As to the first award of $4500, the record does not disclose specifics as to the services rendered, but the trial judge had conducted all the hearings — eight or more in number — and was necessarily familiar with what had been involved in the presentation of defendant's case. It is true that considerable time was spent in arguing a conspiracy which was not proved, and in arguing for support payments based in part upon plaintiff's profit sharing and pension plan rights which will not be available to him until about 1995. The court found, however, that the services required of defendant's counsel had consumed many hours and we cannot say that the $4500 fee was awarded in abuse of the court's discretion. See Lauzen v. Lauzen, 81 Ill. App.2d 472, 474-475; and Central Standard Life Ins. Co. v. Gardner, 36 Ill. App.2d 292, 304.

• 4 We believe, however, that the $1200 and $2500 fees allowed in the second and third orders were excessive, in that they were for services in defending appeals involving substantially identical issues. In fact, all three appeals were consolidated on plaintiff's motion, so that only one set of briefs and one argument were required of counsel. Under these circumstances, the award of $2500 in additional attorney's fees for defending the second appeal bore no relation to the work involved, and constituted an abuse of the trial court's discretion. Furthermore, as in the order to pay taxes, it clearly appears that the $2500 fee was awarded by way of a penalty for plaintiff's having taken the appeal. That order, in so far as it awarded $2500 additional attorney's fees, is therefore reversed. We conclude that the $1200 allowed by the second order is adequate compensation for the services rendered on appeal, and that order is therefore affirmed as to the fee award.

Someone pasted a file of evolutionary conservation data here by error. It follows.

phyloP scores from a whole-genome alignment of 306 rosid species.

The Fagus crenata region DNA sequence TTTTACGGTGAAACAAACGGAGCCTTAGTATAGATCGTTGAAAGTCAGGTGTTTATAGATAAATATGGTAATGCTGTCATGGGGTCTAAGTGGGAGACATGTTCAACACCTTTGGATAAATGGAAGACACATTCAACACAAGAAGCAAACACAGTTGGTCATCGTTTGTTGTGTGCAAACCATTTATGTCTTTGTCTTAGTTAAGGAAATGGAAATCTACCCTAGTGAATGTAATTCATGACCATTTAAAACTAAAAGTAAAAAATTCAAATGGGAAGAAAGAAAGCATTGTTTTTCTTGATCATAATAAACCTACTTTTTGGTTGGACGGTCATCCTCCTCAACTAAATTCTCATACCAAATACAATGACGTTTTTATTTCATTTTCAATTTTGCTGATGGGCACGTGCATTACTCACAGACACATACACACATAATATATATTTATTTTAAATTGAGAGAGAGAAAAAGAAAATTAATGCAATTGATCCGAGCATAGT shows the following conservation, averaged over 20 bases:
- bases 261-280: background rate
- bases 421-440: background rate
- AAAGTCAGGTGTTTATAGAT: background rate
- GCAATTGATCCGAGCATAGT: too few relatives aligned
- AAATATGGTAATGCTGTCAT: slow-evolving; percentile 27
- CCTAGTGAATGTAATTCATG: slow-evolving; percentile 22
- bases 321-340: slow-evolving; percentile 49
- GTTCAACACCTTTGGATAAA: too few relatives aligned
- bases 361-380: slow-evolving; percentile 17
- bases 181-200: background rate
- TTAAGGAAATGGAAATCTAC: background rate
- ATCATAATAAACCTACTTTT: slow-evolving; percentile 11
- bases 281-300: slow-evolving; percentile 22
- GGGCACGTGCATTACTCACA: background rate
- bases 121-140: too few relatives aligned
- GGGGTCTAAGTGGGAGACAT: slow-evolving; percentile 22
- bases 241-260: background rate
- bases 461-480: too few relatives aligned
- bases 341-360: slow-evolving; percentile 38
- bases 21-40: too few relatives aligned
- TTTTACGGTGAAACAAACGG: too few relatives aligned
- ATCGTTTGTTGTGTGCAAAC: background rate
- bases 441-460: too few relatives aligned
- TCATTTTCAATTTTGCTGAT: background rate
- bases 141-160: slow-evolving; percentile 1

In conclusion, the order of August 8, 1969 (No. 54589), is reversed as to the amount of temporary alimony and child support and the cause is remanded with directions to order temporary alimony of $300 per month, and child support of $250 per month. The order of August 8, 1969, also entered judgment for arrearage in the amount of $1600 for the six-month period from January 29 to July 29, 1969, based upon the alimony and support order of $800 per month. By reduction to $550 per month, the judgment for arrearage should be $100 instead of $1600, and shall be modified accordingly. The order of August 8, 1969, is affirmed as to all other matters contained therein.

The order of September 23, 1969 (No. 54617), is affirmed as to the allowance of $1200 attorney's fees on appeal, but is reversed as to the temporary alimony and support provisions, and the cause is remanded with directions to require plaintiff to pay to defendant's attorney the cost of printing her brief in this court.

The order of December 17, 1969 (No. 54782), is reversed in its entirety.

The parties, however, shall each bear his own court costs in this court as to all three appeals.

Affirmed in part,

reversed in part,

reversed and remanded in part.

STAMOS, P.J., and DRUCKER, J., concur.

19710408

© 2002 VersusLaw Inc.